There’s a zone I aspire to. Finding it is another question. It’s a state of automatic writing, and it represents the paradox that’s at the center of a writer’s consciousness—this writer’s anyway. First you look for discipline and control. You want to exercise your will, bend the language your way, bend the world your way. You want to control the flow of impulses, images, words, faces, ideas. But there’s a higher place, a secret aspiration. You want to let go. You want to lose yourself in language, become a carrier or messenger. The best moments involve a loss of control. It’s a kind of rapture, and it can happen with words and phrases fairly often—completely surprising combinations that make a higher kind of sense, that come to you out of nowhere. But rarely for extended periods, for paragraphs and pages—I think poets must have more access to this state than novelists do. In End Zone, a number of characters play a game of touch football in a snowstorm. There’s nothing rapturous or magical about the writing. The writing is simple. But I wrote the passage, maybe five or six pages, in a state of pure momentum, without the slightest pause or deliberation.delillo
Definition of Blue
The rise of capitalism parallels the advance of romanticism
And the individual is dominant until the close of the nineteenth century.
In our own time, mass practices have sought to submerge the personality
By ignoring it, which has caused it instead to branch out in all directions
Far from the permanent tug that used to be its notion of ‘home’.
These different impetuses are received from everywhere
And are as instantly snapped back, hitting through the cold atmosphere
In one steady, intense line.
There is no remedy for this ‘packaging’ which has supplanted the old sensations.
Formerly there would have been architectural screens at the point where the action became most difficult
As a path trails off into shrubbery – confusing, forgotten, yet continuing to exist.
But today there is no point in looking to imaginative new methods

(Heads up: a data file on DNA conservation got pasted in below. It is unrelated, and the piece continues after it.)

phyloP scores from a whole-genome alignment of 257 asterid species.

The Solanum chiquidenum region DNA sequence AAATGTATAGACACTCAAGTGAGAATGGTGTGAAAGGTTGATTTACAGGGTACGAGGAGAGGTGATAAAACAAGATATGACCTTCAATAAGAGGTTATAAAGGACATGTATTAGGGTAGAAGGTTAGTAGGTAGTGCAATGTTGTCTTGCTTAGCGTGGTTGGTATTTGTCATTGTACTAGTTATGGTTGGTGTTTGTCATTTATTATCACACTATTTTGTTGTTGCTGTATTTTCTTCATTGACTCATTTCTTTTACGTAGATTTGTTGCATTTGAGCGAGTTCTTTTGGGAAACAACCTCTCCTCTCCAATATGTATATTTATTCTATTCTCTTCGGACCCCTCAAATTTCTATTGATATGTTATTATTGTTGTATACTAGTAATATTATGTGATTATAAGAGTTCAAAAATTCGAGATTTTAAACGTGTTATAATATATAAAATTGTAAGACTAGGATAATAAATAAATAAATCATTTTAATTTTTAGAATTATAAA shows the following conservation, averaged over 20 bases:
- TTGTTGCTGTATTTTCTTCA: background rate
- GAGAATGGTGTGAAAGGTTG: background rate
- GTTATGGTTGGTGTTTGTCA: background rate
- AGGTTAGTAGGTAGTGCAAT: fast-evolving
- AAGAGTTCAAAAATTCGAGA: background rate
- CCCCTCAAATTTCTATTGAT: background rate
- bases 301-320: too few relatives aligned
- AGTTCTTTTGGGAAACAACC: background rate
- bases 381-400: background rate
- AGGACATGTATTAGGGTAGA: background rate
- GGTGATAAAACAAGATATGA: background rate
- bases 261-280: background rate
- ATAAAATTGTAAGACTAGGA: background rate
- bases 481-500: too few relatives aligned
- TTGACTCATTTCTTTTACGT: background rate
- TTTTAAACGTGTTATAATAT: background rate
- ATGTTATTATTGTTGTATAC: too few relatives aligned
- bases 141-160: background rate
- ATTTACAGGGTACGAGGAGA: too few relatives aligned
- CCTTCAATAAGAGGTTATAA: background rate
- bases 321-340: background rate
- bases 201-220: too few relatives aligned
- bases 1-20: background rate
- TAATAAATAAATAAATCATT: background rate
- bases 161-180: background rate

Since all of them are in constant use. The most that can be said for them further
Is that erosion produces a kind of dust or exaggerated pumice
Which fills space and transforms it, becoming a medium
In which it is possible to recognize oneself.
Each new diversion adds its accurate touch to the ensemble, and so
A portrait, smooth as glass, is built up out of multiple corrections
And it has no relation to the space or time in which it was lived.
Only its existence is a part of all being, and is therefore, I suppose, to be prized
Beyond chasms of night that fight us
By being hidden and present.
And yet it results in a downward motion, or rather a floating one
In which the blue surroundings drift slowly up and past you
To realize themselves some day, while, you, in this nether world which could not be better
Waken each morning to the exact value of what you did and said, which remains.
L’Eskimo sculpteur de saumons utilise, pour figurer chaque espèce, le bois dont la couleur ressemble davantage a celle de la chair: >levi strauss, la pensee sauvage
And to read is to understand, to question, to know, to forget, to erase, to to deface, to repeat - that is to say, the endless prosopopeia by which the dead are made to have a face and a voice which tells the allegory of their demise and allows us to apostrophize them in our turn. No degree of madness can ever stop this madness, for it is the madness of wordspaul ‘o homem’ de man (desculpa), the rhetoric of romanticism
Dear and most esteemed brother and sister,